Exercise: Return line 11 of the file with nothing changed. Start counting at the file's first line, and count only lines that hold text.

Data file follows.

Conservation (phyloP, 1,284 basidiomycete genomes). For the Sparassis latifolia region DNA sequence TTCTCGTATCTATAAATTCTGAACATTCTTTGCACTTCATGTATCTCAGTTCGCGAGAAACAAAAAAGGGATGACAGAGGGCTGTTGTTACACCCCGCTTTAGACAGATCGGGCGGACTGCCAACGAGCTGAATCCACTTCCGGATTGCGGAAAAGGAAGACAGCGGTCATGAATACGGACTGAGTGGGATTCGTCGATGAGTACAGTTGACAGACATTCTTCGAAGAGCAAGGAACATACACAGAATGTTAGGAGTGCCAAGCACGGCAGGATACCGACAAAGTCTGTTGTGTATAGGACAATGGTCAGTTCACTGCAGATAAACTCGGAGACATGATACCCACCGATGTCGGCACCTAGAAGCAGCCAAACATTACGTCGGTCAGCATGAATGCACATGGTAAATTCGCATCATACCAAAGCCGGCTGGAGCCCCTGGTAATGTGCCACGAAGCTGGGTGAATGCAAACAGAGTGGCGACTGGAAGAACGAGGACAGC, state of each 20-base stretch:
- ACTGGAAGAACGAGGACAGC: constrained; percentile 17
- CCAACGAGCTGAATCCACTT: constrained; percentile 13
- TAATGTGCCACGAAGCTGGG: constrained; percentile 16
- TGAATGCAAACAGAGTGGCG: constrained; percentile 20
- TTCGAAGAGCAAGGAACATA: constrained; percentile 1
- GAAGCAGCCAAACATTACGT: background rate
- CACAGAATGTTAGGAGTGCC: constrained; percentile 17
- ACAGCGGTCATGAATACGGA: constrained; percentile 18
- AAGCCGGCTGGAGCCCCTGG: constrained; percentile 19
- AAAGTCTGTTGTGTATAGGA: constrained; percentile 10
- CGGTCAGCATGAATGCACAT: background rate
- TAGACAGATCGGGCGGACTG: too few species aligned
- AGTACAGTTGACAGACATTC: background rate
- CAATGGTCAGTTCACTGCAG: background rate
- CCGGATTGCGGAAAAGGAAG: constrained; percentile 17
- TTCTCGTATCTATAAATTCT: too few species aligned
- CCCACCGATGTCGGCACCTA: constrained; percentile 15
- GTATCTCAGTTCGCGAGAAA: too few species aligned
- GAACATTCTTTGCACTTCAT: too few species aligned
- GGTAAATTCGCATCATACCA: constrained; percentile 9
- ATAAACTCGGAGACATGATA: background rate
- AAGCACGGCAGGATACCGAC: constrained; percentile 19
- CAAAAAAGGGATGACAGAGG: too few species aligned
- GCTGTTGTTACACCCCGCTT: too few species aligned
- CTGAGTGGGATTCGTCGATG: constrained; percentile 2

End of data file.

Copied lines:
- AAAGTCTGTTGTGTATAGGA: constrained; percentile 10